The pier at the Narragansett Bay Campus provides support services to research vessels and full access to Narragansett Bay. The original wooden pier, built in 1963, had more than exceeded its designed service life and was unable to accommodate the new, 199-foot-long R/V Narragansett Dawn, which is due to arrive in 2024. This project demolished the original pier and erected a larger, more capable, steel-and-concrete pier in its place.
The deck of the new pier is now 12.75 feet above Mean Lower Low Water (MLLW). This represents a 5.35-foot increase over the old pier deck elevation, corresponding with the most up-to-date sea-level-rise projections from NOAA. This decreases the frequency of pier overtopping without significantly complicating vessel-loading operations (+6.5 feet above waterline). A similar elevation of the paved road leading up to the access trestle was necessary.
The access trestle was constructed largely within the original trestle’s footprint to avoid permanent impact to mapped eelgrass beds to the north and south. The new pier’s major load-bearing elements include steel pipe piles and cast-in-place concrete pile caps supporting precast concrete deck planks.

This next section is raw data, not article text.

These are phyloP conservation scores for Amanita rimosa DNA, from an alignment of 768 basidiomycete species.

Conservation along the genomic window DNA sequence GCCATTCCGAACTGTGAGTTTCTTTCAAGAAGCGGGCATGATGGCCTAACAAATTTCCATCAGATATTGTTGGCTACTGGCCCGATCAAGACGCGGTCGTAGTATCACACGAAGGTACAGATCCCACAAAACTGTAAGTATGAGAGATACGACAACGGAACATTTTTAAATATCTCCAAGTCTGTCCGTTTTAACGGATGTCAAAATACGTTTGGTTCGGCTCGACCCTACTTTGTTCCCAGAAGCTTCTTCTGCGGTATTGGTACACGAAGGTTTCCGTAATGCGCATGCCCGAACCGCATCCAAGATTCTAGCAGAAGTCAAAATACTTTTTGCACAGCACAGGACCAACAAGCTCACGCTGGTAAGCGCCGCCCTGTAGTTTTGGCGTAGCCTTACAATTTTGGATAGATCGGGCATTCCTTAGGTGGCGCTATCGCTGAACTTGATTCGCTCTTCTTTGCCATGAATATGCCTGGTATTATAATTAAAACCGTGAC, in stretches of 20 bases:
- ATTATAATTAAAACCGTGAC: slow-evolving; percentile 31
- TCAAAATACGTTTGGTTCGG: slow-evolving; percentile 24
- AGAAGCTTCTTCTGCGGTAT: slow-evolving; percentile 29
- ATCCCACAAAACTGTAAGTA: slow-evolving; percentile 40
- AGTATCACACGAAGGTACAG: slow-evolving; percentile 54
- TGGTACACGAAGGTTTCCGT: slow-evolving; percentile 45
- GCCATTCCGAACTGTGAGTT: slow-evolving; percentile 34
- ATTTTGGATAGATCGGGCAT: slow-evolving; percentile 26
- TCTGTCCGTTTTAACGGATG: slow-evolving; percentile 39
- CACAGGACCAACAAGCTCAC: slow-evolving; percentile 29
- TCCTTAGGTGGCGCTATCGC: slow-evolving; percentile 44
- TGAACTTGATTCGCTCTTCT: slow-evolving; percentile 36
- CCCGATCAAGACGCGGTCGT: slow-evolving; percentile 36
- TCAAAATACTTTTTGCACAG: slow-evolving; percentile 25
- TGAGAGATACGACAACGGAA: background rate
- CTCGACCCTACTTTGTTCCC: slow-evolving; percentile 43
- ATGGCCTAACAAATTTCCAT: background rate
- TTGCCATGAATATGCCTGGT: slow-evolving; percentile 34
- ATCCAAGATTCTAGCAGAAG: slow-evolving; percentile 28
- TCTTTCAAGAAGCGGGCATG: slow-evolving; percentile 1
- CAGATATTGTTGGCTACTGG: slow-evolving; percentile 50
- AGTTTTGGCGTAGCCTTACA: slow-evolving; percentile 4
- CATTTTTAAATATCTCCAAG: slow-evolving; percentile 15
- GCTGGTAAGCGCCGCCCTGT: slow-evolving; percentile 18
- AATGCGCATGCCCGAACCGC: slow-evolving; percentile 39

Ribbon-cutting for new pier at URI’s Narragansett Bay Campus ushers in new era
In May, the URI community joined university and elected officials at the Bay Campus for a ribbon-cutting of the new pier.
An enclosed building on the pier houses research and laboratory equipment. This building’s footprint of approximately 180 square feet is similar to the building on the old pier. A jib crane on the northwest corner of the new pier enables users to raise and lower both equipment and small work skiffs to the water line.
Utility work, such as installing power lines (vessel and pier structure), telephone/data lines (pier structure), and fuel-transfer lines (vessel), included installation of four replacement seawater intake lines and associated pumps. These pumps are housed in a new pump house building, which is an annex to the Blount Aquaculture Building. There is a robust suite of seawater tank facilities on campus, housed in the Durbin Aquarium and Blount. These facilities are currently used by faculty and students from the College of the Environment and Life Sciences and GSO.